3. We are not disposed to disagree. It is the finding of both the lower courts, based upon evidence, that P. W. 9, the Sub-Inspector of Police, who investigated and charged this case was on bad terms with the accused, the latter having sent up complaints against him, and the correctness of this finding is not disputed by the learned Public Prosecutor. The offences are alleged to have been committed at about noon on 28-2-1954, and with a zeal and expedition which we would be glad to see him display in the discharge of his legitimate duties, P. W. 9 registered a case under Sections 323, 352 and 506 (2nd part) of the Indian Penal Code on the complaint Ext. A presented to him and, although the offences were non-cognizable, took up the investigation, arrested the accused, and put himin the lock-up within an hour of the allegedoccurrence.

And, we are told, despite the fact that the offences were all bailable, offences kept the accused in the lock-up until about 8 P. M. when he was released on the orders of the Magistrate. In the circumstances it is difficult to believe that P. W. 9 was acting under some bona fide mistake in undertaking and prosecuting the investigation. It is easy enough for a Sub-Inspector of Police, if he is so minded, to secure false evidence especially in a comparatively petty case like the present and that P. W. 9 might have been so minded is an inference which legitimately arises from his conduct. In our view, the learned Sessions Judge was quite right in holding that the evidence procured as a result of such an investigation must be viewed with the greatest degree of suspicion.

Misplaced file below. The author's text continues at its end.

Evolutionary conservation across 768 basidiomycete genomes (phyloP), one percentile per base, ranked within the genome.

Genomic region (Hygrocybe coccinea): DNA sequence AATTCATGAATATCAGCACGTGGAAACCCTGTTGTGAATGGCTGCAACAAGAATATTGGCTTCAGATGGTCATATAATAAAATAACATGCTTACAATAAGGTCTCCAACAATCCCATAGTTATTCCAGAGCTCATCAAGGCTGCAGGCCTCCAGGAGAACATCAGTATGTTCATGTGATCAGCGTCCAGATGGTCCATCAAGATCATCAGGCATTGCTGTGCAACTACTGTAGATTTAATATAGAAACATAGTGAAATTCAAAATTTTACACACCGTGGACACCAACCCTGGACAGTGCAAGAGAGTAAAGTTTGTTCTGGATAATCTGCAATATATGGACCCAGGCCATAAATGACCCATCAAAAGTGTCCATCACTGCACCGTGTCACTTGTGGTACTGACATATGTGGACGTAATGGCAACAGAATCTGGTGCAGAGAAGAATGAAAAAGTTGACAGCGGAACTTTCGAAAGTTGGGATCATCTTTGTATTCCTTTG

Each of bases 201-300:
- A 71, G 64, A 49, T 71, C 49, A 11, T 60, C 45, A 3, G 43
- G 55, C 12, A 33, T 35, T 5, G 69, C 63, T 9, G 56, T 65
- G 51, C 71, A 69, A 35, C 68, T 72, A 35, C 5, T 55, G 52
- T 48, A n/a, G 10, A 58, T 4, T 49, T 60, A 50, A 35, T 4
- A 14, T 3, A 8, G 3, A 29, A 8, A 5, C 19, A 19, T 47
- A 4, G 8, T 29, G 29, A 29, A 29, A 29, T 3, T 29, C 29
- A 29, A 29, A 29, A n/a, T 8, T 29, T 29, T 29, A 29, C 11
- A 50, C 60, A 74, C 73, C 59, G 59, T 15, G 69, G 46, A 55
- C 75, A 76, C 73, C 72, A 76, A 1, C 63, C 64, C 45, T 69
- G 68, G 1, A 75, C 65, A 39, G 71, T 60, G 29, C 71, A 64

4. We are not satisfied that the evidence actually adduced is of such an unimpeachable character as to overcome this suspicion and compel acceptance. For example, one of the eye-witnesses put forward, viz., P. W. 3, was a woman who, P. W. 12 was not prepared to deny, was employed as a sweeper in the police station. Another witness, P, W. 7, who was also put forward as an eye-witness, was treated as hostile; and his evidence read with that of P. W. 8 would go to show that there was only an ordinary tussle between the accused & the complainant, P. W. 1 and, as the learned Sessions judge has demonstrated, advantage was taken of a fall from a tree which P. W. 1 had earlier had, and as a result of which he suffered some injuries, to make the accused responsible for all the 15 injuries (all petty injuries) which the doctor, P. W. 4, was able to discover on the person of P. W. I. The evidence of the doctor is that all the injuries could have been caused by a fall from a tree.

5. We might also observe that even according to the prosecution, the incident took place in the court yard of the accused's house. It is the accused's case that the complainant, P. W. 1, went there and made trouble, whereupon he was asked to get out, and that the witnesses have given false evidence for fear of the Police.

6. We dismiss the appeal.